God’s Continent: Christianity, Islam, and Europe’s Religious Crisis
Through the eyes of popular sentiment, Islam is a faith with a growing number of converts and a surge of conviction. In contrast, Christianity is a faith in decline. Church populations are dropping and, among remaining Church members, conviction is growing more tepid with each passing day. Efforts to identify a locale where this sentiment is most likely true might lead one to Europe. Long thought of as the heart of Christendom, the 19th and 20th centuries witnessed a transformation in Europe’s religious nature. A landscape once marked by cathedrals and monasteries, Europe became the birthplace of intellectuals who dared to not only question God’s existence but even went so far as to announce God’s death. Toward the end of that era, Islam began to undergo a pronounced increase in terms of its presence. However, popular sentiment, when placed under the scrutiny of rigorous examination, does not always hold true. In God’s Continent: Christianity, Islam, and Europe’s Religious Crisis, Philip Jenkins, Distinguished Professor of History and Religious Studies at The Pennsylvania State University, offers such a level of examination. Although Jenkins’ understanding of the secular may need further consideration, God’s Continent proves to be necessary reading for anyone seeking to come to terms with the phenomenal complexity of Europe’s religious nature.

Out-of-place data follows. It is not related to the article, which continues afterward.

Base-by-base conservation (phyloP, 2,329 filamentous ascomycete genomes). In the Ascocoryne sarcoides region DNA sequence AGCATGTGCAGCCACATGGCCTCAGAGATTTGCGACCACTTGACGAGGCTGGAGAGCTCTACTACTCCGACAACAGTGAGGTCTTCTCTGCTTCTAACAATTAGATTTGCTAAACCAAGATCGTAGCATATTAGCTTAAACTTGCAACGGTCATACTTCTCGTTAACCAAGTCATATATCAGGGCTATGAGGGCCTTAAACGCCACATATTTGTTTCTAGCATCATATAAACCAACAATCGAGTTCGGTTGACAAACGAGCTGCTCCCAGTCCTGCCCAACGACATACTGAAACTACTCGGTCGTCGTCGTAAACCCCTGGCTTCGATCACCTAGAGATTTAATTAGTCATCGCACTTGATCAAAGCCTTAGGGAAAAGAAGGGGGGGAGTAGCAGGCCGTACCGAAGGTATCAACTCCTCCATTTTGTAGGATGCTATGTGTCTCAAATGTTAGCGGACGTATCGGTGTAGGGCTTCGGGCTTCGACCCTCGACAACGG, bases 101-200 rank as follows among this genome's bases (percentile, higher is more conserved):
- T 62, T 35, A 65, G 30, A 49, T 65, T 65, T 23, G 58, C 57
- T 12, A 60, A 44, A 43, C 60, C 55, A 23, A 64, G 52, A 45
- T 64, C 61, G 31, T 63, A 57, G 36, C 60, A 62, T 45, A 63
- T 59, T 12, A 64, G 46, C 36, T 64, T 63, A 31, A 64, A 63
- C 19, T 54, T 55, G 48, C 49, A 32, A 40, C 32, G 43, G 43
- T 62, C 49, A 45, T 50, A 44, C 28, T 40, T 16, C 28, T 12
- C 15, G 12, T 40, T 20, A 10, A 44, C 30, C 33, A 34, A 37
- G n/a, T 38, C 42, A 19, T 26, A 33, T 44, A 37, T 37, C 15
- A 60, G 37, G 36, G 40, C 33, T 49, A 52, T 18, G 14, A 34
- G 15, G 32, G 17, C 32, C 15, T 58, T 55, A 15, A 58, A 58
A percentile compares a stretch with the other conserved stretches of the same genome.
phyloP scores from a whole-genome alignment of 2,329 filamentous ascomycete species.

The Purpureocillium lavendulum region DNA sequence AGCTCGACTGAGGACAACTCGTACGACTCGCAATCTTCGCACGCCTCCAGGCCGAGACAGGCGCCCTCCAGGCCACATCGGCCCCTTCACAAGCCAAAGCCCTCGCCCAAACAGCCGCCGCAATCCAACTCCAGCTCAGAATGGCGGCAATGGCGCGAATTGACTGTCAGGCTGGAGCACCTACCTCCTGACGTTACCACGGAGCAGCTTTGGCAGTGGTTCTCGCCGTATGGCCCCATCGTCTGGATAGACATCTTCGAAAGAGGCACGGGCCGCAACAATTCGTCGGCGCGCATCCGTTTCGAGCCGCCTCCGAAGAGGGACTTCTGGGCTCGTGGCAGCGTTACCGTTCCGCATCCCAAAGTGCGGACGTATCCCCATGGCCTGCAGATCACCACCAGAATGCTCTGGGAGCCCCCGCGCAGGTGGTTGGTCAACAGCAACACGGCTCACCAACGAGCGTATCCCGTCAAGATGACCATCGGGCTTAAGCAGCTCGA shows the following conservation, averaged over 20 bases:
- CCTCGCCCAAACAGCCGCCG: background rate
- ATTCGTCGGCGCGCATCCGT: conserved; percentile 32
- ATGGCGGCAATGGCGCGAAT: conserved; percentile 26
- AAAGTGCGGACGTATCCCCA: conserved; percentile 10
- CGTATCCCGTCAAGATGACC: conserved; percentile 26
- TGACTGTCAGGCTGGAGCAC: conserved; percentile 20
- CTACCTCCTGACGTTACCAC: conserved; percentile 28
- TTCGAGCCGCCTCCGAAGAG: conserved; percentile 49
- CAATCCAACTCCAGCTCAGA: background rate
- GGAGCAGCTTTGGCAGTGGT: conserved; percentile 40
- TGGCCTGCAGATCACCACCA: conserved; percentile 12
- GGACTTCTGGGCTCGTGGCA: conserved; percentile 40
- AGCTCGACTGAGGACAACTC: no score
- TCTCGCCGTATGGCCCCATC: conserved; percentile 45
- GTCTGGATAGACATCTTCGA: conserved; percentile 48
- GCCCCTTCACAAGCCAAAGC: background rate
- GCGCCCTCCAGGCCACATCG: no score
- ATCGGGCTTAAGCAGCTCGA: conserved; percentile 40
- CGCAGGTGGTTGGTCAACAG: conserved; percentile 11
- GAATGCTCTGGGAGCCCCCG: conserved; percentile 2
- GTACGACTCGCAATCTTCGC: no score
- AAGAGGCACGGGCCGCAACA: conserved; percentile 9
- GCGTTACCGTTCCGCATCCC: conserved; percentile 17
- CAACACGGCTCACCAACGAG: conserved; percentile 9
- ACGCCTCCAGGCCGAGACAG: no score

As part of a series designed to assess the future of Christianity, God’s Continent is the third book in a trilogy which also includes Jenkins’ critically acclaimed The Next Christendom: The Coming of Global Christianity (Oxford University Press, 2002) and The New Faces of Christianity: Believing the Bible in the Global South (Oxford University Press, 2006). In The Next Christendom, Jenkins assesses the growing presence of Christianity in regions beyond the continents of Europe and North America. He goes into great detail exploring what might occur as Christianity encroaches upon regions where other religions, particularly Islam, are dominant. By settling on belief in the Bible as his exploratory lens, Jenkins contends in The New Faces of Christianity that demonstrable differences exist between the religious views of Christians in the “One-Thirds World” and the “Two-Thirds World.” In God’s Continent, Jenkins brings his discussion full-circle. In this book Jenkins acknowledges Islam has, in fact, made in-roads into the continent which was once thought to be the heart of Christendom. However, Jenkins argues also that this situation is far more complex than any form of popular sentiment could assess adequately. In particular, Jenkins offers that “a reality check is in order” (2).